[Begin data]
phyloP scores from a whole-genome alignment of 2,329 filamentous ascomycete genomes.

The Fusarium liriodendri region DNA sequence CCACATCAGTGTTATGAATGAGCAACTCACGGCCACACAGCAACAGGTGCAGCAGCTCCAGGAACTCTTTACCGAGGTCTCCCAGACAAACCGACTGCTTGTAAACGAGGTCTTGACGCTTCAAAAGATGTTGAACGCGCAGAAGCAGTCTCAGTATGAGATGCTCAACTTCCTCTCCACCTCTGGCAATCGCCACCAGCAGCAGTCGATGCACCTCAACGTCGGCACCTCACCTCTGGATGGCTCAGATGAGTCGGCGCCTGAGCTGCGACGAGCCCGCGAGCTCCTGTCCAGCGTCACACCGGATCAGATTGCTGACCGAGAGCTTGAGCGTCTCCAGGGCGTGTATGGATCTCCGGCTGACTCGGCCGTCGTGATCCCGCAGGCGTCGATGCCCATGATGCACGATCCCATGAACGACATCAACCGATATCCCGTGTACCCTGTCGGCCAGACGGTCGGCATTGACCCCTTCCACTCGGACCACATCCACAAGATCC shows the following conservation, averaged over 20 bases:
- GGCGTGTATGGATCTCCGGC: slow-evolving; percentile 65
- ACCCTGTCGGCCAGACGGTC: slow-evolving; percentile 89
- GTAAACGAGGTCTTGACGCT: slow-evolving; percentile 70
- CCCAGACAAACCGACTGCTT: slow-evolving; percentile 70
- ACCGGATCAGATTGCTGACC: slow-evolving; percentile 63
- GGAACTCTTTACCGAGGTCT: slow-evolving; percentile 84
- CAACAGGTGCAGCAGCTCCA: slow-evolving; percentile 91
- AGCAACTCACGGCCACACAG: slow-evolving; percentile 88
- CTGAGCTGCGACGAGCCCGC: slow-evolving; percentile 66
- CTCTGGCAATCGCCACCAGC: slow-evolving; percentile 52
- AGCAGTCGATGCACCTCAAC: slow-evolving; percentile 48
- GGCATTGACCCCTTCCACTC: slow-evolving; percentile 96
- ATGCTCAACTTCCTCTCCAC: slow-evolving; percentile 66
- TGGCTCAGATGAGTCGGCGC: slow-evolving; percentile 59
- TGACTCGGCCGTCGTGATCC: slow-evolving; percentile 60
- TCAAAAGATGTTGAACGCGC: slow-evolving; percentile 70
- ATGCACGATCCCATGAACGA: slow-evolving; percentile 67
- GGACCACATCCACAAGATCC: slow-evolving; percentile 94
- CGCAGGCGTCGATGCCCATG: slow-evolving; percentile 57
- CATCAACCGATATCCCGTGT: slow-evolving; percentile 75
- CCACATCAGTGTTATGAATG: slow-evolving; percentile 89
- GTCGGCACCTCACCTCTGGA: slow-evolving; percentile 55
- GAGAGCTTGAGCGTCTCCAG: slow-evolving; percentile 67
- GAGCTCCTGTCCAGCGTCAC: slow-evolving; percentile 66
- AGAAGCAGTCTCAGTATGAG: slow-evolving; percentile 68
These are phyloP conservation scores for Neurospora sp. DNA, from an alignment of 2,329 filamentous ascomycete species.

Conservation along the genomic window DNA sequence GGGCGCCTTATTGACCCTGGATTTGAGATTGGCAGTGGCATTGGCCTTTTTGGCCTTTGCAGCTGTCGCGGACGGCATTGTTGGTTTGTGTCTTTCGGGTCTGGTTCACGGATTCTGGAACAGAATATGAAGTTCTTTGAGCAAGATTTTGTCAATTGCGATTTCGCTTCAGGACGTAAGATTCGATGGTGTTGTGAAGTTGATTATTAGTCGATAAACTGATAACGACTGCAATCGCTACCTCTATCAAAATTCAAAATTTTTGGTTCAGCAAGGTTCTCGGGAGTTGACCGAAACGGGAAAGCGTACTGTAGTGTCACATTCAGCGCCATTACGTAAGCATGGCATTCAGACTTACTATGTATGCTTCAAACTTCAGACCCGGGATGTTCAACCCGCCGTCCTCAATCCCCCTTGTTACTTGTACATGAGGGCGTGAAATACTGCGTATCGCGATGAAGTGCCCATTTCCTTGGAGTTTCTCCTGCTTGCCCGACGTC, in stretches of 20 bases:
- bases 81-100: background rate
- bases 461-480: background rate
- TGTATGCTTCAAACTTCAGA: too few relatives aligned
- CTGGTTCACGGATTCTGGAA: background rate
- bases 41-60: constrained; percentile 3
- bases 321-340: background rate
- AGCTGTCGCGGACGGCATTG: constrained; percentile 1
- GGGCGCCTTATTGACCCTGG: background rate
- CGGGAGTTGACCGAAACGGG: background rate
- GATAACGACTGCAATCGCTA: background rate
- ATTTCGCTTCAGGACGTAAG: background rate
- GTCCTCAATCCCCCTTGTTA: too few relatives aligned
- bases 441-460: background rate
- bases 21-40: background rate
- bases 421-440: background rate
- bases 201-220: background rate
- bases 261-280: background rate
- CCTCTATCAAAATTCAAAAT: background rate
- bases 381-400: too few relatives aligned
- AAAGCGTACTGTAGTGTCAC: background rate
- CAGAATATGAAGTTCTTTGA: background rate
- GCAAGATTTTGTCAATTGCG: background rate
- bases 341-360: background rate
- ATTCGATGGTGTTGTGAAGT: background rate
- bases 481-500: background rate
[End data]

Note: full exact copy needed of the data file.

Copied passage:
phyloP scores from a whole-genome alignment of 2,329 filamentous ascomycete genomes.

The Fusarium liriodendri region DNA sequence CCACATCAGTGTTATGAATGAGCAACTCACGGCCACACAGCAACAGGTGCAGCAGCTCCAGGAACTCTTTACCGAGGTCTCCCAGACAAACCGACTGCTTGTAAACGAGGTCTTGACGCTTCAAAAGATGTTGAACGCGCAGAAGCAGTCTCAGTATGAGATGCTCAACTTCCTCTCCACCTCTGGCAATCGCCACCAGCAGCAGTCGATGCACCTCAACGTCGGCACCTCACCTCTGGATGGCTCAGATGAGTCGGCGCCTGAGCTGCGACGAGCCCGCGAGCTCCTGTCCAGCGTCACACCGGATCAGATTGCTGACCGAGAGCTTGAGCGTCTCCAGGGCGTGTATGGATCTCCGGCTGACTCGGCCGTCGTGATCCCGCAGGCGTCGATGCCCATGATGCACGATCCCATGAACGACATCAACCGATATCCCGTGTACCCTGTCGGCCAGACGGTCGGCATTGACCCCTTCCACTCGGACCACATCCACAAGATCC shows the following conservation, averaged over 20 bases:
- GGCGTGTATGGATCTCCGGC: slow-evolving; percentile 65
- ACCCTGTCGGCCAGACGGTC: slow-evolving; percentile 89
- GTAAACGAGGTCTTGACGCT: slow-evolving; percentile 70
- CCCAGACAAACCGACTGCTT: slow-evolving; percentile 70
- ACCGGATCAGATTGCTGACC: slow-evolving; percentile 63
- GGAACTCTTTACCGAGGTCT: slow-evolving; percentile 84
- CAACAGGTGCAGCAGCTCCA: slow-evolving; percentile 91
- AGCAACTCACGGCCACACAG: slow-evolving; percentile 88
- CTGAGCTGCGACGAGCCCGC: slow-evolving; percentile 66
- CTCTGGCAATCGCCACCAGC: slow-evolving; percentile 52
- AGCAGTCGATGCACCTCAAC: slow-evolving; percentile 48
- GGCATTGACCCCTTCCACTC: slow-evolving; percentile 96
- ATGCTCAACTTCCTCTCCAC: slow-evolving; percentile 66
- TGGCTCAGATGAGTCGGCGC: slow-evolving; percentile 59
- TGACTCGGCCGTCGTGATCC: slow-evolving; percentile 60
- TCAAAAGATGTTGAACGCGC: slow-evolving; percentile 70
- ATGCACGATCCCATGAACGA: slow-evolving; percentile 67
- GGACCACATCCACAAGATCC: slow-evolving; percentile 94
- CGCAGGCGTCGATGCCCATG: slow-evolving; percentile 57
- CATCAACCGATATCCCGTGT: slow-evolving; percentile 75
- CCACATCAGTGTTATGAATG: slow-evolving; percentile 89
- GTCGGCACCTCACCTCTGGA: slow-evolving; percentile 55
- GAGAGCTTGAGCGTCTCCAG: slow-evolving; percentile 67
- GAGCTCCTGTCCAGCGTCAC: slow-evolving; percentile 66
- AGAAGCAGTCTCAGTATGAG: slow-evolving; percentile 68
These are phyloP conservation scores for Neurospora sp. DNA, from an alignment of 2,329 filamentous ascomycete species.

Conservation along the genomic window DNA sequence GGGCGCCTTATTGACCCTGGATTTGAGATTGGCAGTGGCATTGGCCTTTTTGGCCTTTGCAGCTGTCGCGGACGGCATTGTTGGTTTGTGTCTTTCGGGTCTGGTTCACGGATTCTGGAACAGAATATGAAGTTCTTTGAGCAAGATTTTGTCAATTGCGATTTCGCTTCAGGACGTAAGATTCGATGGTGTTGTGAAGTTGATTATTAGTCGATAAACTGATAACGACTGCAATCGCTACCTCTATCAAAATTCAAAATTTTTGGTTCAGCAAGGTTCTCGGGAGTTGACCGAAACGGGAAAGCGTACTGTAGTGTCACATTCAGCGCCATTACGTAAGCATGGCATTCAGACTTACTATGTATGCTTCAAACTTCAGACCCGGGATGTTCAACCCGCCGTCCTCAATCCCCCTTGTTACTTGTACATGAGGGCGTGAAATACTGCGTATCGCGATGAAGTGCCCATTTCCTTGGAGTTTCTCCTGCTTGCCCGACGTC, in stretches of 20 bases:
- bases 81-100: background rate
- bases 461-480: background rate
- TGTATGCTTCAAACTTCAGA: too few relatives aligned
- CTGGTTCACGGATTCTGGAA: background rate
- bases 41-60: constrained; percentile 3
- bases 321-340: background rate
- AGCTGTCGCGGACGGCATTG: constrained; percentile 1
- GGGCGCCTTATTGACCCTGG: background rate
- CGGGAGTTGACCGAAACGGG: background rate
- GATAACGACTGCAATCGCTA: background rate
- ATTTCGCTTCAGGACGTAAG: background rate
- GTCCTCAATCCCCCTTGTTA: too few relatives aligned
- bases 441-460: background rate
- bases 21-40: background rate
- bases 421-440: background rate
- bases 201-220: background rate
- bases 261-280: background rate
- CCTCTATCAAAATTCAAAAT: background rate
- bases 381-400: too few relatives aligned
- AAAGCGTACTGTAGTGTCAC: background rate
- CAGAATATGAAGTTCTTTGA: background rate
- GCAAGATTTTGTCAATTGCG: background rate
- bases 341-360: background rate
- ATTCGATGGTGTTGTGAAGT: background rate
- bases 481-500: background rate